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Drowning In Debt, Taxi Drivers Hold 'Day Of Action,' Shut Down Brooklyn Bridge And Rally Outside Of Gracie Mansion

NEW YORK (CBSNewYork) -- Taxi drivers are pleading for debt relief.

Many already struggling under the cost of pricey medallions say the coronavirus pandemic has made their economic pain even worse.

Some of those drivers spoke with CBS2's Jenna DeAngelis.

CBS2 met Mostapha Alabsy outside his Jersey City home, where he was met with a loving embrace from his five grandchildren, including three from his native Yemen.

"I promised for them a good life in America," Alabsy said.

For 25 years, Alabsy has gotten into his yellow cab and chased the American dream in New York City. But for months now, the taxi has been sitting in his driveway with signs reading "Not working since March 2020."

His last shift, he only made $40.

Taxi debt medallion
(Photo: CBS2)

"I don't want unemployment. I want to go back to work a normal way as a taxi driver, taking care of my family, taking care of my loans," Alabsy said.

But the 68-year-old surrendered his plates and put his medallion in storage. He's among 7,000 drivers, his union said, who did the same to save on insurance.

Alabsy needs to pay off that medallion, which he purchased in 2008, for $600,000. He still owes more than half.

He said he's worried he could end up homeless or back in the hospital.

"This is when I have the open-heart surgeries in 2014, because I was working so much," Alabsy said, showing DeAngelis a picture. "If I don't get the solution for my debt, the lender or the bank is gonna take my house. These kids are going to be homeless on the street."

The medallion is a city permit required to operate a cab, a system started in the 1930s.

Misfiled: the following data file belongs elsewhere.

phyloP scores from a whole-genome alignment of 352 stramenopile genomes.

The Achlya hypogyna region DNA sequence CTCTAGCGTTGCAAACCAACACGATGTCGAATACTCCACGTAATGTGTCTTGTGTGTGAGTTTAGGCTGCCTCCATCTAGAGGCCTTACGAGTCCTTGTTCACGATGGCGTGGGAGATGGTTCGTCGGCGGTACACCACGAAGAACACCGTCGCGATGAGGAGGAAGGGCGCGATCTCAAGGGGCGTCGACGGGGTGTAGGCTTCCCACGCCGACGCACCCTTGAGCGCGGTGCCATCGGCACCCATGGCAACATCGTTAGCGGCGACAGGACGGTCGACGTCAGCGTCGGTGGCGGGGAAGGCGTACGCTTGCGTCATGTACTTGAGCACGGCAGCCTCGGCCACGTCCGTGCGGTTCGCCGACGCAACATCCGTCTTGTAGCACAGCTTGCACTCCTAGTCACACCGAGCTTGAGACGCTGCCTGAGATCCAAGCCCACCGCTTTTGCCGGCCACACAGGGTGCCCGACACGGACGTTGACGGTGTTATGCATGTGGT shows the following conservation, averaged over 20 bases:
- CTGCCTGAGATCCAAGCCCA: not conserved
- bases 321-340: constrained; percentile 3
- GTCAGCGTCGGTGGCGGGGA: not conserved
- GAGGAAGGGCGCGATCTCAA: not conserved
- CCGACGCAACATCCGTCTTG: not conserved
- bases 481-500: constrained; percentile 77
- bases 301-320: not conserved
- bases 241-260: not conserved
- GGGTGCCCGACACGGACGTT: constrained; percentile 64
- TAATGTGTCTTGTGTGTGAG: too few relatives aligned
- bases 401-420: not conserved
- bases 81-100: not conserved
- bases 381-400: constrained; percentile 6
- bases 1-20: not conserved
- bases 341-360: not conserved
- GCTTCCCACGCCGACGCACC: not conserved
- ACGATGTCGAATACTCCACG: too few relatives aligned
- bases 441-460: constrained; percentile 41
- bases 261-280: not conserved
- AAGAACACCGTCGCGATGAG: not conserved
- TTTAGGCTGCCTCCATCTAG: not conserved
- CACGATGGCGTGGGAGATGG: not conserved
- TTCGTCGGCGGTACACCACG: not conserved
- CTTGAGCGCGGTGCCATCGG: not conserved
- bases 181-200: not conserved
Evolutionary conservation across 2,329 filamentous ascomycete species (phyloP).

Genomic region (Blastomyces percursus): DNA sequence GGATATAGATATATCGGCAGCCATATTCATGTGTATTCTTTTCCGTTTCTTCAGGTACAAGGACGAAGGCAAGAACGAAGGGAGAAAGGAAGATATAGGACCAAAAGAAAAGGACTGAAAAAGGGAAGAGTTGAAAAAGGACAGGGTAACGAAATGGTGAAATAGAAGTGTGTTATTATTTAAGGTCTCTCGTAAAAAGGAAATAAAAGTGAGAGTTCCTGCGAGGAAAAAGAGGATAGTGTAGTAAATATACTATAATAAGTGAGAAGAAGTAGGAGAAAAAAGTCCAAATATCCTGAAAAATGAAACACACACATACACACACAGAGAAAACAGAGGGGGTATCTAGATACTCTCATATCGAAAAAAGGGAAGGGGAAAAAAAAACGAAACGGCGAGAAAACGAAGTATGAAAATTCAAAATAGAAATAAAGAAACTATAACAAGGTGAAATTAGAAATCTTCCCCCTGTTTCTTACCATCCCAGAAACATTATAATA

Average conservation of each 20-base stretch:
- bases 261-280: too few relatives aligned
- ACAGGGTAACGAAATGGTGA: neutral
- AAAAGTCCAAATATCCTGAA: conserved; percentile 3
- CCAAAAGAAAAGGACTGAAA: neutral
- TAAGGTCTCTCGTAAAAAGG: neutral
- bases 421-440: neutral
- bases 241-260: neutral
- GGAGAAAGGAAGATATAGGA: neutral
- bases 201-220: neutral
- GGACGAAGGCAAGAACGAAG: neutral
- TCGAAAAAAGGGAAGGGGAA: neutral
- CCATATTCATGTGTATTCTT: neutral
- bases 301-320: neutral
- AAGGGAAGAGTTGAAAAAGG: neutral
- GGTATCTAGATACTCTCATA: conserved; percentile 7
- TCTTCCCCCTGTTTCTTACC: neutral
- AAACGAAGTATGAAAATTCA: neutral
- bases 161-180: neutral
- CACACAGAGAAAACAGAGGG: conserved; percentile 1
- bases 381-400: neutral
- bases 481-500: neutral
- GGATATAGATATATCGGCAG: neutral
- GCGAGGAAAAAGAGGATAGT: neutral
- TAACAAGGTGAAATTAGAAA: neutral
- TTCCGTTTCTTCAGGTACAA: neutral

It was once valued at over $1 million, but has since plummeted, due in part to the rise of ride-sharing like Uber and Lyft. The struggles were then perpetuated by the pandemic. The Taxi and Limousine Commission reported that ridership dropped 92% in June.

Alabsy was among immigrant drivers who testified at a City Council committee hearing. Meanwhile, others rallied outside Gracie Mansion and brought a day of action to the Brooklyn Bridge, shutting it down.

The drivers are demanding debt relief for medallion loans.

"The divers have a financial debt. The city has a moral debt. They need to fix this," said Bhairavi Desai, executive director of the New York Taxi Workers Alliance.

Desai said the alliance's proposal calls on lenders to reduce outstanding medallion loans to $125,000 and refinance payments, with the city acting as a backstop.

"The city should go back and think about our dignity," cab driver Dorothy Leconte said.

Leconte and Alabsy are heartbroken over nine drivers killing themselves. They said they are not sure how much more drivers drowning in debt can take.

"We want them to stop these suicides to help us forgive debts so we can manage our life," Alabsy said.

The group is also calling on Congress for help, rallying outside Senate Majority Leader Chuck Schumer's Brooklyn home to get federal relief for drivers.

Schumer released a statement Thursday saying he stands with the taxi workers and is working hard to deliver financial aid to the city.

"There are few frontline workers who put in longer hours or suffer from more severe financial challenges than our taxi drivers. I stand with the New York Taxi Workers Alliance in their urgent mission to forge a financial lifeline for their hard-pressed members to restructure medallion debt, salvage their future retirement, and have a fair chance at earning a living wage for all of their many hours behind the wheel," Schumer said. "I am fighting like hell right now to deliver robust local aid for New York City, send another round of direct payments to low- and middle-income New Yorkers, extend the pandemic unemployment assistance that has helped keep so many taxi drivers afloat, secure additional rent and mortgage relief, and more. We can -- and should -- honor the work of our taxi drivers by finding a way to make these drivers whole again."

Mayor Bill de Blasio said federal support will open the door to help the drivers.

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